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WINTER Wear: An avocet wades in the Bear River to look for a tasty snack. The bird's black-and-white winter plumage heralds the onset of cold weather. / Photo by Mike Sweeney

Today's word on journalism

Friday, November 11, 2005

On journalists during wartime (for Veterans Day):

"[I]n the news media that covered the war both overseas and domestically, journalists also were willing to cooperate and do their
part. The public did not see journalists (and journalists did not see themselves) as being against the team. Journalists were part of the team. Some, such as roving correspondent Ernie Pyle, repeatedly visited combat zones even though they did not have to do so, and they paid with their lives."

--Michael S. Sweeney, press historian, 2001 (from "Secrets of Victory," about censorship during WWII)


Logan cancels public forum after candidates boycott

By Brock Anderson

October 29, 2005 | LOGAN -- Two mayoral and two City Council candidates in the upcoming Nov. 8 election have chosen to boycott the Logan City-sponsored televised public forum, scheduled for 7 p.m. Thursday, prompting the city to cancel the event.

Logan Mayor Doug Thompson made the announcement Friday morning. "I'm really disappointed that they would choose to boycott this," Thompson said.

The forum was to be held in the council chambers and televised on Channel 17.

Thompson said Peter Brunson, Randy Watts and Steve Thompson did not like the previous forum that was held and think there should not be another one because of low citizen turnout. They also said they would just be saying the same things they've said before. Tami Pyfer called the mayor last week to say she would not be at the event, but would send someone in her place. Paul Morgan and Tom Kerr were the only candidates willing to participate in the forum.

Thompson said only 9 percent of registered voters participated in the primary election. He hoped the forum would help people vote more intelligently and encourage a larger turnout on Election Day. Final elections usually draw about 20 to 25 percent of registered voters, but Thompson doesn't think the numbers will be as high this year.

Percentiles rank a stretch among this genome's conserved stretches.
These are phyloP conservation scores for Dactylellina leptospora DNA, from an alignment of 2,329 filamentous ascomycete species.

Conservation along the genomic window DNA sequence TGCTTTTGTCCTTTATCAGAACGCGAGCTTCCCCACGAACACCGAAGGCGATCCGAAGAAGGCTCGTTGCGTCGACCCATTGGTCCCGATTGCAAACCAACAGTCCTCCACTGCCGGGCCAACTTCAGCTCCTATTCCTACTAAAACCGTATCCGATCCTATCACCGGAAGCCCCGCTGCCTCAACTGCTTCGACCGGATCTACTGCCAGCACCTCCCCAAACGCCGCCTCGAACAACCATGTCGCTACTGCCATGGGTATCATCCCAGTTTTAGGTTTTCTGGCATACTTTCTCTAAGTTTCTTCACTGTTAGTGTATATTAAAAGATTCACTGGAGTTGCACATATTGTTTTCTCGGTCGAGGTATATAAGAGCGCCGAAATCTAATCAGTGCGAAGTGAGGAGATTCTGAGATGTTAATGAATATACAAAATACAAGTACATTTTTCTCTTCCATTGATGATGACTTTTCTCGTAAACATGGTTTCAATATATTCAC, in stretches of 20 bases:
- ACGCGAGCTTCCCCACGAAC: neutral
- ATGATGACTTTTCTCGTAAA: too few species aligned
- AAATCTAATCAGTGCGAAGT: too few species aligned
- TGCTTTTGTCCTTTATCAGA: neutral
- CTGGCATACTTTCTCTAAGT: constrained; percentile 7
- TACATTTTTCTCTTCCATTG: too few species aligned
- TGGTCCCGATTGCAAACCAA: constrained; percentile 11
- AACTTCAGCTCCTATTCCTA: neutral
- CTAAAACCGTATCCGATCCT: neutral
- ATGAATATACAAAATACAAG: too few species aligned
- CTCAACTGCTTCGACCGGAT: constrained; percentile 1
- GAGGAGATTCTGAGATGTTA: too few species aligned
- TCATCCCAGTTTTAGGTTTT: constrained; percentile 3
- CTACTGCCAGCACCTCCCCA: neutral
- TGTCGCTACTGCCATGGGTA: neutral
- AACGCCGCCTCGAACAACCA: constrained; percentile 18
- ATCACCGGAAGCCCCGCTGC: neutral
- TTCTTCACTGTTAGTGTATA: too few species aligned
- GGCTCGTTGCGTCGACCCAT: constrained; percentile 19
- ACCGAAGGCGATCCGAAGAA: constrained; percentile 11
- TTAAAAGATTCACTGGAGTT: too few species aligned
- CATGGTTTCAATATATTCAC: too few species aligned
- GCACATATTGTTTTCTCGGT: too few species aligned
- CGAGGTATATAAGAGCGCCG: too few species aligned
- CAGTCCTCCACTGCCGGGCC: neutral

"I don't blame the public for being upset and not voting," Thompson said. Most of the candidates have not addressed the issues and have avoided many questions. He also said he has not seen much advertising for the candidates or received literature concerning their views on the issues.

Thompson said one of the main issues in this election is cutting city services. Some candidates would consider selling services such as the Ellen Eccles Theatre, the golf course and some local parks.

Thompson said the candidates don't understand the city budget. Eighteen months ago the city did have financial problems, but Thompson said the city is currently in good condition. Logan has a long history of cultural activity and Thompson would hate to see future city officials elimate such services in order to cut costs.

Out of all the candidates, Thompson said the only person he is publicly supporting right now is Morgan. He said there has never been a more qualified person for the city council. Thompson said Morgan's background in Geographic Information Systems, and working on the Planning and Zoning Comission, would be valuable assests for the city council.


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